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PR and Med Ed news in brief

Our weekly round up of PR and medical education stories.

HCA announces two workshops

The Healthcare Communications Association has announced two training workshops for 2005. The first ñ Meeting Your Clients Needs ñ will take place on March 24, in London. The workshop will include interactive group activities and practical guidance from experts and is suitable for PR agency and in-house corporate affairs staff who are new to PR or are in a developing role. The second workshop ñ Better Results Through PR ñ will be held on Thursday March 31, in London. Open to pharma industry personnel only, the workshop will provide valuable insights into the role of PR within the marketing mix. For more information on both workshops please see or contact Lucie Flint on 01462 811239.

Patients need more information

NHS patients are not getting enough information about their condition from doctors, the Healthcare Commission has warned. An annual survey conducted by the Commission involving 140,000 patients found that only three-quarters of patients thought their doctor had fully explained the treatment being proposed. Further data revealed that 69 per cent of patients got answers they could understand when they asked their doctor a question and 39 per cent of patients were not given any warning about side effects from their treatments.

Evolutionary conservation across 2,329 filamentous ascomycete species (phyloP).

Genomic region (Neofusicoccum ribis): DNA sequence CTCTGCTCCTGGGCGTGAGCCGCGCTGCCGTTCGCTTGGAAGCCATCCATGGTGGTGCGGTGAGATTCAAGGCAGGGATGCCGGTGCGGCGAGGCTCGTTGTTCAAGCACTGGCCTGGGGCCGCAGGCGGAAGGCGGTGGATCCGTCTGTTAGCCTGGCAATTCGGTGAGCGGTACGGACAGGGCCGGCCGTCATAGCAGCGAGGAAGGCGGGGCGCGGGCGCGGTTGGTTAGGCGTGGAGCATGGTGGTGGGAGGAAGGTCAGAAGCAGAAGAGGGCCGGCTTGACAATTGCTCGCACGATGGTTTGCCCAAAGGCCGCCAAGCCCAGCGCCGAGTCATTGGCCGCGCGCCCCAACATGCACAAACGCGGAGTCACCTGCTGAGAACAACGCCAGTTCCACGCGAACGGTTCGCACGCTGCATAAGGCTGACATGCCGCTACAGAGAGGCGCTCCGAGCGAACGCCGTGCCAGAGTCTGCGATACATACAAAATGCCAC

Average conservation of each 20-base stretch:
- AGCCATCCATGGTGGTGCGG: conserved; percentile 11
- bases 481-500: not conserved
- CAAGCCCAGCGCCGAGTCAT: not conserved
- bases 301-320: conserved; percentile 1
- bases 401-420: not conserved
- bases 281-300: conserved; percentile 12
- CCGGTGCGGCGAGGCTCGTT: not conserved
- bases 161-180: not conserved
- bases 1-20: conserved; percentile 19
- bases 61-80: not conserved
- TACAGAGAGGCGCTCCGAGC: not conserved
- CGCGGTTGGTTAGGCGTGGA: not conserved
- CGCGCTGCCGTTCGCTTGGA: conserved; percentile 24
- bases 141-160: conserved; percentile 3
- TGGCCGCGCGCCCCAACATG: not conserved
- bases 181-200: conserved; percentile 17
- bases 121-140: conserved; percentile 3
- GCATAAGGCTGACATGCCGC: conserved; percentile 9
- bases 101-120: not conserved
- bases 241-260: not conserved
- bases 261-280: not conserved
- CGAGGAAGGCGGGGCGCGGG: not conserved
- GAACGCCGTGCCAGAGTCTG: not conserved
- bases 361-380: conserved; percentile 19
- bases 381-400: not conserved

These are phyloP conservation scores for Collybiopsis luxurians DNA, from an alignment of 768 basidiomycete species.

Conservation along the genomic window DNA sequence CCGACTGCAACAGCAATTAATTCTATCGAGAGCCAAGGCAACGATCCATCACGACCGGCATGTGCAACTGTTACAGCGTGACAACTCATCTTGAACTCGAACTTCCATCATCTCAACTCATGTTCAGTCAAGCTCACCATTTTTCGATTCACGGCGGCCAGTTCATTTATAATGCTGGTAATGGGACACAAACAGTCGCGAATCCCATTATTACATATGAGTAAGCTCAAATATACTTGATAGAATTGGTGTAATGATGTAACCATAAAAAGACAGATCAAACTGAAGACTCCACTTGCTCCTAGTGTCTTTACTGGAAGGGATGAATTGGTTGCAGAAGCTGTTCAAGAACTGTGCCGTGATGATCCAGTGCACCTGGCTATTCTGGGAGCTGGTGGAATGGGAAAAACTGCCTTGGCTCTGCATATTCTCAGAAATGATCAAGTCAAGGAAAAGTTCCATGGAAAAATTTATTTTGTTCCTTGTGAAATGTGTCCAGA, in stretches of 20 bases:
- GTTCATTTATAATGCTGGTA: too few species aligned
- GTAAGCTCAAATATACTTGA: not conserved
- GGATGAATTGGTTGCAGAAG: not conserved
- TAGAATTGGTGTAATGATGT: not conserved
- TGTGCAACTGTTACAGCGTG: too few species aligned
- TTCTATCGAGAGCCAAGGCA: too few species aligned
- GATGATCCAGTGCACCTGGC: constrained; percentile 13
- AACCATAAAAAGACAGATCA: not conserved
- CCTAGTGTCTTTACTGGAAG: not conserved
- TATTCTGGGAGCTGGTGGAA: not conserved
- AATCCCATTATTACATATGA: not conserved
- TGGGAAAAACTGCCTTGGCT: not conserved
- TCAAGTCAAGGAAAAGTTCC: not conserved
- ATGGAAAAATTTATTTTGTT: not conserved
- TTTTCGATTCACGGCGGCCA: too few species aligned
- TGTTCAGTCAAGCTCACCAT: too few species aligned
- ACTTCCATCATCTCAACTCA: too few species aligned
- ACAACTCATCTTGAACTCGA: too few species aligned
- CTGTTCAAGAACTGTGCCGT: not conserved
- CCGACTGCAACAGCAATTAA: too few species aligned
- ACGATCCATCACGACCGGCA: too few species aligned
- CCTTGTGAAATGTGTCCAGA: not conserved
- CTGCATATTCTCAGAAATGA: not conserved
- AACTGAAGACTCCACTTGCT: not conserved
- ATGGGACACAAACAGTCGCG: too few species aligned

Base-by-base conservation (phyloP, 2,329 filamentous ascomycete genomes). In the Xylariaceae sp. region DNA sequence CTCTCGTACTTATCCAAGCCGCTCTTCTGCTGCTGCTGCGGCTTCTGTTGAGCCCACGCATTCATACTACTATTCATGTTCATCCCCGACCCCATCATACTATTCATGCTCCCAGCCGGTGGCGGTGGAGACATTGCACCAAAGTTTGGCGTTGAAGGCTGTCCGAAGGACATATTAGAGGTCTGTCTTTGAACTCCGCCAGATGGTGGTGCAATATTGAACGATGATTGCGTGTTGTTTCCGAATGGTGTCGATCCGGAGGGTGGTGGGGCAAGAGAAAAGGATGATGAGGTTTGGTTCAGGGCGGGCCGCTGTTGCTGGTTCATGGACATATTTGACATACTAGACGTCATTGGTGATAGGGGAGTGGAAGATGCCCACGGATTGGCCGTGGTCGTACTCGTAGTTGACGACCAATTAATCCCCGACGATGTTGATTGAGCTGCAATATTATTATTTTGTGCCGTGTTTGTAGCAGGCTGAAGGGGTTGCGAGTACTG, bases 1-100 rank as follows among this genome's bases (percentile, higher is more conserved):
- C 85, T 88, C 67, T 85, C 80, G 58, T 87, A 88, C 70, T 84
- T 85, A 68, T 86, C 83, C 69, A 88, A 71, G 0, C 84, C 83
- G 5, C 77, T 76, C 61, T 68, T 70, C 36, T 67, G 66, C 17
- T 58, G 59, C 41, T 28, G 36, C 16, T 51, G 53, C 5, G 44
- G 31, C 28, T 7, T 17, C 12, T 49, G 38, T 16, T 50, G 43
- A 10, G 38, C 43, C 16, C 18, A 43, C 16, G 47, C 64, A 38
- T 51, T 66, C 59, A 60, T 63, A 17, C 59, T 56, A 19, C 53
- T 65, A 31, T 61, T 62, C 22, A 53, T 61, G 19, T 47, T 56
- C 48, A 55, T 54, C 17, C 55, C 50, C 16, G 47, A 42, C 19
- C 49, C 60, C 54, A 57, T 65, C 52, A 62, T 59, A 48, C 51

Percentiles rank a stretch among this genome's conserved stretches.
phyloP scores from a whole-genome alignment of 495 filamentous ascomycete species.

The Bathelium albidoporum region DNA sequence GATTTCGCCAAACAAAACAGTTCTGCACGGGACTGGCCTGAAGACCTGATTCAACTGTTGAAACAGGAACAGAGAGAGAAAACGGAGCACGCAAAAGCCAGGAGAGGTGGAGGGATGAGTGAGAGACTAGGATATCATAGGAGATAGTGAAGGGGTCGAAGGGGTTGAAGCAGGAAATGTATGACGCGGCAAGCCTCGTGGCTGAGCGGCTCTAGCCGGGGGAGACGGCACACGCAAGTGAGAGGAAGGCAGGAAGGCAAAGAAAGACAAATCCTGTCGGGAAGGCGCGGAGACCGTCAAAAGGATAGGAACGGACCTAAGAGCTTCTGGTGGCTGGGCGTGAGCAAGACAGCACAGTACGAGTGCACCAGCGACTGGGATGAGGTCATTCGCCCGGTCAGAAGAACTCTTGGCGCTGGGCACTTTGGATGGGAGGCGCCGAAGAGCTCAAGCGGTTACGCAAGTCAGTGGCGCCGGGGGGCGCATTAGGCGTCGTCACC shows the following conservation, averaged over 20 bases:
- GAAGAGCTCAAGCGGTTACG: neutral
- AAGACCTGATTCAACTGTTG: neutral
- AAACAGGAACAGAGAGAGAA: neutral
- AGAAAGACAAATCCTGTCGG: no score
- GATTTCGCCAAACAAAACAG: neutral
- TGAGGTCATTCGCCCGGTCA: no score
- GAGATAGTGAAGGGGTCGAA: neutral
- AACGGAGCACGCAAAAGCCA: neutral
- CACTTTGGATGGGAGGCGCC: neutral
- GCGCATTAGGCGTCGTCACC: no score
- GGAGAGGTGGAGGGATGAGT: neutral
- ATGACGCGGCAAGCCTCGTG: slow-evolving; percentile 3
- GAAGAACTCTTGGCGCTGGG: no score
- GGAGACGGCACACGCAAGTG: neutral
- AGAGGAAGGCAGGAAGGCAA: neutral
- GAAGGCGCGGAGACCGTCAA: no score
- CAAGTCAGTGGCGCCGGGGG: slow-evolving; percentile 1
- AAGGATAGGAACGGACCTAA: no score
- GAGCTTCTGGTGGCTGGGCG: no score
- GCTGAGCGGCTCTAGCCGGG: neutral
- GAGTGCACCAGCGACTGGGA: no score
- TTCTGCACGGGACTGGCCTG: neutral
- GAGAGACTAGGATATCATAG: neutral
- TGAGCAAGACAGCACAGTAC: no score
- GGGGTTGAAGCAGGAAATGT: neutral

Blood pressure campaign planned

The Stroke Association and Rotary International in Great Britain and Ireland are joining forces for the third year running in a bid to target high blood pressure. The associations will hold a two-day public health campaign focusing on the importance of everyone knowing their blood pressure and making sure that it is measured regularly. The campaign will offer free blood pressure measuring checks on April 8 and April 9. Blood pressure is the biggest cause of stroke, which is the largest single cause of severe disability in England and Wales.

Women need contraception advice

More healthcare professional driven discussions regarding the contraception choices women make are needed, a new study has found. The study ñ The Talk Choice - Women's Choices in Contraception Conjoint Analysis ñ found that the majority of women feel GPs do not have time to talk about contraception and are reluctant to 'waste' it discussing options. Women instead seek advice from friends and relatives and leave the healthcare professional as their last port of call, the survey said.

2nd September 2008


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